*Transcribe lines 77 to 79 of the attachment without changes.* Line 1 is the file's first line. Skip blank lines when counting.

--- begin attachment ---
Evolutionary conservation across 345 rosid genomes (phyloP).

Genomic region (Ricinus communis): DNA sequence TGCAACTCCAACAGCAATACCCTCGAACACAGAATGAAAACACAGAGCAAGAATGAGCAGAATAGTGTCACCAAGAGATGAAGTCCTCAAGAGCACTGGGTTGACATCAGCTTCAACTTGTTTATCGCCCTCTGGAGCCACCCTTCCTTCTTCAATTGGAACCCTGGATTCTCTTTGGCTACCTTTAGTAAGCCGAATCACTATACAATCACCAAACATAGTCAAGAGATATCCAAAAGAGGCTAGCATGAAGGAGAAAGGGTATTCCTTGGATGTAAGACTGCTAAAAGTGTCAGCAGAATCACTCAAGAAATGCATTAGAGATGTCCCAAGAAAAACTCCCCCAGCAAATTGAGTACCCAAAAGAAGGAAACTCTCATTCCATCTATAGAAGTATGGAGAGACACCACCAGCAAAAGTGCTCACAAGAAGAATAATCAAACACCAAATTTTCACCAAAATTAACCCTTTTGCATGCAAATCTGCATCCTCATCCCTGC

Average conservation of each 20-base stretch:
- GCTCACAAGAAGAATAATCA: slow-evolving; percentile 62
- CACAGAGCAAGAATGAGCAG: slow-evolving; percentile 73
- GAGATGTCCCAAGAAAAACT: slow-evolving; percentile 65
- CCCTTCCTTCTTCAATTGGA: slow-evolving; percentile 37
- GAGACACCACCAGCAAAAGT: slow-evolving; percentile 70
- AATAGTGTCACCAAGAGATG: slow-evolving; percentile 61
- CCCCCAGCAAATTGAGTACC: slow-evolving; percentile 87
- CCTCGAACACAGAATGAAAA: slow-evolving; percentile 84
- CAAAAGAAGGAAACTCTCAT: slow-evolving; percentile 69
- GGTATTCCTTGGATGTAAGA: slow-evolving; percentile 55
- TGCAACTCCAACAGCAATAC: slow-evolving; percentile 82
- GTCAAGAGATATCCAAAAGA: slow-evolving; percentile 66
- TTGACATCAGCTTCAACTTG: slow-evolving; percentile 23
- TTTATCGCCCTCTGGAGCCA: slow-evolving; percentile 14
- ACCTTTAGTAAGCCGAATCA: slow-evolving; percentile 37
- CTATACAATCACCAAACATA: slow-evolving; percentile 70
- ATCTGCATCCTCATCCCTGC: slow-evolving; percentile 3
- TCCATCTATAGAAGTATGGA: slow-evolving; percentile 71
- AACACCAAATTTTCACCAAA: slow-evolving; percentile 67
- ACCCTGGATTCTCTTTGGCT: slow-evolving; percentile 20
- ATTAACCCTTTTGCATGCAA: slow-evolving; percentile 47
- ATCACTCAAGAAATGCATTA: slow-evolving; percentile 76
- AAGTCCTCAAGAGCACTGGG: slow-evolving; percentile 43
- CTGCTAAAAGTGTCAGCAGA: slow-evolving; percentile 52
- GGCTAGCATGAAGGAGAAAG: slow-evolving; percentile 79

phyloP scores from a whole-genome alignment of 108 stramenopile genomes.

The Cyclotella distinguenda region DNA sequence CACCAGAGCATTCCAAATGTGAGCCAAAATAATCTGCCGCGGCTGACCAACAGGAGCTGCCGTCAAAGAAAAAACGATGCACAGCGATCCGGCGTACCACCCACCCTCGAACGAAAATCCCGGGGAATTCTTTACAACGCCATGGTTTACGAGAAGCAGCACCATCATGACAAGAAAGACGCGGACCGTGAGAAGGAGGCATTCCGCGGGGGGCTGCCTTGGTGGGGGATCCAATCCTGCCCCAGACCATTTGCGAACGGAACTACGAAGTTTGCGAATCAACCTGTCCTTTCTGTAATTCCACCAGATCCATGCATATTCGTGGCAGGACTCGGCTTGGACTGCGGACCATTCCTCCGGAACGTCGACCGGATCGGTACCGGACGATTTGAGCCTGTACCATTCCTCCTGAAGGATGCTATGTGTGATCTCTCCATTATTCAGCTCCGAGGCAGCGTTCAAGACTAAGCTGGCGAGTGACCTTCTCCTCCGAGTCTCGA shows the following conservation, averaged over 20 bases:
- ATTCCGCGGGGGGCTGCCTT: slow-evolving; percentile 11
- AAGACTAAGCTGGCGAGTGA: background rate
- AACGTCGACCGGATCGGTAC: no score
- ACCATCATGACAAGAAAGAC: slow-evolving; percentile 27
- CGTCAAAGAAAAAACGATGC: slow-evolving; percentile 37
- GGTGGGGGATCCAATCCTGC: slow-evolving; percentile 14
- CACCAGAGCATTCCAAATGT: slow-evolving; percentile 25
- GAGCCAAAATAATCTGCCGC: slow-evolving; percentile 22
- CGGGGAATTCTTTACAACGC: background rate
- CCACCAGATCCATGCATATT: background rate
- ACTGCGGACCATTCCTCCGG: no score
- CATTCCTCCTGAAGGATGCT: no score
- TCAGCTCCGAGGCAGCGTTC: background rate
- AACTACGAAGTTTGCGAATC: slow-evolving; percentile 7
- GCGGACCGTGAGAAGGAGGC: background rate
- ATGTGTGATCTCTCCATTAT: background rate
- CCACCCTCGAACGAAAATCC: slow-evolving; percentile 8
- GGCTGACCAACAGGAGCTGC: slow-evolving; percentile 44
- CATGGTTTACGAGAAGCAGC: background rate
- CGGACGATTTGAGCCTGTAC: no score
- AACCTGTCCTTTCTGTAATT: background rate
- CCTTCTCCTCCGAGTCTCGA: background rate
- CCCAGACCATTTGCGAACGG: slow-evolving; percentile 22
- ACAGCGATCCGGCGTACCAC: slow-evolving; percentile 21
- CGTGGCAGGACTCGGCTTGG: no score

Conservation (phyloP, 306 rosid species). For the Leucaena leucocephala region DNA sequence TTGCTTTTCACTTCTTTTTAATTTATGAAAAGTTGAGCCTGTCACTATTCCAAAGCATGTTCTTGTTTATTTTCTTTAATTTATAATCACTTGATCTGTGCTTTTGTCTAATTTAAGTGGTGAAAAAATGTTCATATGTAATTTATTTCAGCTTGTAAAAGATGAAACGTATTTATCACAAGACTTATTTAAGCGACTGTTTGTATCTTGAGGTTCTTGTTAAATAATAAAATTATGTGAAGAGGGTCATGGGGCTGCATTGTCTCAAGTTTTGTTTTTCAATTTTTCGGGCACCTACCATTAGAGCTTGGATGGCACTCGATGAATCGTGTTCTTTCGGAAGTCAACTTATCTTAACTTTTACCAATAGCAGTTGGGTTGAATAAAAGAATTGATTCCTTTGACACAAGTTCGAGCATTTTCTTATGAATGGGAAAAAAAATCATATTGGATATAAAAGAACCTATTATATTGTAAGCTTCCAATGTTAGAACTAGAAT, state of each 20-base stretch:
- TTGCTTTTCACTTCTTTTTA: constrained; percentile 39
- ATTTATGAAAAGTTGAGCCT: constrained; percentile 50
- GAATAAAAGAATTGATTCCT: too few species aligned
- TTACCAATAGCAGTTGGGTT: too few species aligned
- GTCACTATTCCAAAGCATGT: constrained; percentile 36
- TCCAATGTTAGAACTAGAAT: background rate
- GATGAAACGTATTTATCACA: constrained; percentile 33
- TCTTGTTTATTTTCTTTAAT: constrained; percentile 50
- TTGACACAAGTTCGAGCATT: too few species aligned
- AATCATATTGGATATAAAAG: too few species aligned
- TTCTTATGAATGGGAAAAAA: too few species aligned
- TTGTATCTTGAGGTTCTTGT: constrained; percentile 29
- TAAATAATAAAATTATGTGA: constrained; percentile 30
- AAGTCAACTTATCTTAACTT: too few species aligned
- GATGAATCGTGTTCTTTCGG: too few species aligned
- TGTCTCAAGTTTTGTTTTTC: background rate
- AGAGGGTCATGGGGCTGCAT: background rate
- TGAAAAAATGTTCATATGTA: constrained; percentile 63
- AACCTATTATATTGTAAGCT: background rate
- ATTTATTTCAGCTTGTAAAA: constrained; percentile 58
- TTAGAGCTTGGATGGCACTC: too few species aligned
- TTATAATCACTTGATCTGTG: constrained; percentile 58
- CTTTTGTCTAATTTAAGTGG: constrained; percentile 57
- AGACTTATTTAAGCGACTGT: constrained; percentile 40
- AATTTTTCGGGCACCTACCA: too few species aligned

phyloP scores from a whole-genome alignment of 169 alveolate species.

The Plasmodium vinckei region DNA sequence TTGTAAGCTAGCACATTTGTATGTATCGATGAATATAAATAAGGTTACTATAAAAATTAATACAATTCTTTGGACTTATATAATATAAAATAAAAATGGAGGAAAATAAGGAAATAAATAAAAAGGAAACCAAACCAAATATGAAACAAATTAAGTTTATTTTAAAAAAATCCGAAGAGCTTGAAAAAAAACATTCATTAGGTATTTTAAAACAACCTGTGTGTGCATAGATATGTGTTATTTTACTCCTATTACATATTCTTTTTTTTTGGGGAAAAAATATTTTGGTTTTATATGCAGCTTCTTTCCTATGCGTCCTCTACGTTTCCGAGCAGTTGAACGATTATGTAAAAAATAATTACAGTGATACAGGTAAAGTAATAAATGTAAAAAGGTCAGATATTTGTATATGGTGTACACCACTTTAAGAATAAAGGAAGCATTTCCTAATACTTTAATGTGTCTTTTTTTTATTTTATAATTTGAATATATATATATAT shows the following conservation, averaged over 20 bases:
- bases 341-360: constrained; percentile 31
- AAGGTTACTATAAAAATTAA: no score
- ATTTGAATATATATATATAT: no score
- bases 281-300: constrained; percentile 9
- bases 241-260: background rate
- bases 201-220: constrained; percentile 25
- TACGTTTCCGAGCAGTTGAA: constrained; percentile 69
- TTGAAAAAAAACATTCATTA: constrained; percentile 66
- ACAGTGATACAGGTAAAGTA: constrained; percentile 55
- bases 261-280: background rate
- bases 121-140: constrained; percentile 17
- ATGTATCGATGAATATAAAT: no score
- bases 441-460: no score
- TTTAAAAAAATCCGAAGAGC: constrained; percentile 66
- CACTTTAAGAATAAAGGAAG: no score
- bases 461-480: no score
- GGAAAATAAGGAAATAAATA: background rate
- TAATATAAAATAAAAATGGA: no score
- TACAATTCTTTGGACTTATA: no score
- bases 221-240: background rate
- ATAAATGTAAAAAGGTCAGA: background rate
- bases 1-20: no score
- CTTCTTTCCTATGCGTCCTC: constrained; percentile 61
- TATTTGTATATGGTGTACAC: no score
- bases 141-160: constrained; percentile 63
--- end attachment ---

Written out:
- TTAGAGCTTGGATGGCACTC: too few species aligned
- TTATAATCACTTGATCTGTG: constrained; percentile 58
- CTTTTGTCTAATTTAAGTGG: constrained; percentile 57